Lagrange, Fermat, and Euler
Fermat’s and Euler’s Theorems
See this video and these notes
Remember that $U(n)$ is the multiplicative group of integers mod $n$ that have no factor in common with $n$.
 \[U(5)=\{1,2,3,4\}\]
 \[U(10) = \{1,3,7,9\}\]
 \[U(30) = \{1,7,11,13,17,19,23,29\}\]
Definition: $\phi(n)$ is the number of elements in $U(n)$ for any integer $n\ge 1$.
Lemma: If $p$ is prime, then $\phi(p)=p1$.
Fermat’s (Little) Theorem: Let $p$ be a prime number and let $a$ be an integer not divisible by $p$. Then \(a^{p1}\equiv 1\pmod{p}.\)
Euler’s Theorem: Let $n\ge 1$ and let $a$ be an integer such that $gcd(a,n)=1$. Then \(a^{\phi(n)}\equiv 1\pmod{n}\)
Both of these are versions of Lagrange’s Theorem.
The RSA (RivestShamirAdelman) Public Key Cryptosystem
See Section 7.2 of the text. See also this video and these notes

Choose two prime numbers $p$ and $q$, and compute $m=(p1)(q1)=\phi(pq)$. Then find two numbers $D$ and $E$ so that $DE\equiv 1\pmod{m}$.

Spy central publishes $E$ and $n$ and keeps $D$ and $m$ secret.

Agent X wants to send a message to Spy Central. They convert their message to a number $x$, and work out $y=x^{E}\pmod n$.

Spy central computes $z\equiv (x^{E})^{D}\equiv x^{ED}\equiv x\pmod{n}$ by Euler’s Theorem.
For anyone else to crack this code, they need to figure out D, which means they need to know $m$. To find $m$, they need to factor $n=pq$. If $p$ and $q$ are large enough, this is not feasible.
Fast modular exponentiation
See Section 4.3 of the text. See also this video and these notes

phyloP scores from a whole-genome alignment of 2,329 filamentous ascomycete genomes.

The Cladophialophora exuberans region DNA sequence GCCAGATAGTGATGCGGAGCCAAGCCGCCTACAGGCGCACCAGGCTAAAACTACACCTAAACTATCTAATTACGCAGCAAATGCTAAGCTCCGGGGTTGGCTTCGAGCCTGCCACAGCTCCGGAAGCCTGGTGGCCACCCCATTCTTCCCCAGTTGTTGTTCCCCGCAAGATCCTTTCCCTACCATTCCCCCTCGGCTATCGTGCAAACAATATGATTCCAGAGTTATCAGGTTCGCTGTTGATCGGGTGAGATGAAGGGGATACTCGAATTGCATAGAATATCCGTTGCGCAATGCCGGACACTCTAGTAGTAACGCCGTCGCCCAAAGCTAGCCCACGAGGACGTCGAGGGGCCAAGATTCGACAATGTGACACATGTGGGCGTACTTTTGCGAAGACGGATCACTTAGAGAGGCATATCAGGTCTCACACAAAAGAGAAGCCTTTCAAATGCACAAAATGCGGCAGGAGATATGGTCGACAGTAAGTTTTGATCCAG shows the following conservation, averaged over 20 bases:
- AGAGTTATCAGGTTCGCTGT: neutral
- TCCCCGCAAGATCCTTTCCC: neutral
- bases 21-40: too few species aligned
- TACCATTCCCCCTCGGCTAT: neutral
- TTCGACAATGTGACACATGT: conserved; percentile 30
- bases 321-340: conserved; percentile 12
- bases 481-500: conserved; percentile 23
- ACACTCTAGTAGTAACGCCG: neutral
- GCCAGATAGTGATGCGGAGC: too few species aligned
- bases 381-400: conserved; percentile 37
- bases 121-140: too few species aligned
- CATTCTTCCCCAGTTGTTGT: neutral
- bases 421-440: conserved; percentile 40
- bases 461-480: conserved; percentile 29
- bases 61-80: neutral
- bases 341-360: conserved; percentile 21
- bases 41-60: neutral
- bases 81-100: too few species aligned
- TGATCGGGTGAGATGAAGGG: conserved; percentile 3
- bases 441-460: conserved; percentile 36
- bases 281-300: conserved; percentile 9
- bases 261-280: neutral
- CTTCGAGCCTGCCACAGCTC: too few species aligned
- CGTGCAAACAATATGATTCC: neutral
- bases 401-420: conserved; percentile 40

RSA is impractical unless there is an efficient way to compute $a^{E}\bmod{n}$ efficiently, where $E$ might be very large.
The method of “repeated squares mod $n$” makes this possible.
Algorithm: Given $a$, $E$, and $N$, the goal is to compute $a^{E}\bmod{n}$.
 Initialize: Set S=a, P=1, T=E
 Loop: While T>1:
 if T is odd, set P = (S*P) mod N.
 Replace S by S*S mod N.
 Divide T by 2, dropping any remainder
 Finish: Return (S*P) mod N
Example: Let $N=2^{2^5}+1$ and $a=3$. Compute $3^{(N1)}\bmod N$.
S  P  T 

9  1  4294967296 
81  1  2147483648 
6561  1  1073741824 
43046721  1  536870912 
3793201458  1  268435456 
1461798105  1  134217728 
852385491  1  67108864 
547249794  1  33554432 
1194573931  1  16777216 
2171923848  1  8388608 
3995994998  1  4194304 
2840704206  1  2097152 
1980848889  1  1048576 
2331116839  1  524288 
2121054614  1  262144 
2259349256  1  131072 
1861782498  1  65536 
1513400831  1  32768 
2897320357  1  16384 
367100590  1  8192 
2192730157  1  4096 
2050943431  1  2048 
2206192234  1  1024 
2861695674  1  512 
2995335231  1  256 
3422723814  1  128 
3416557920  1  64 
3938027619  1  32 
2357699199  1  16 
1676826986  1  8 
10324303  1  4 
3029026160  1  2 
3029026160  1 
Thus \(3^{N1}\equiv 3029026160\pmod{N}\).
Incidentally this proves that $N$ is not prime.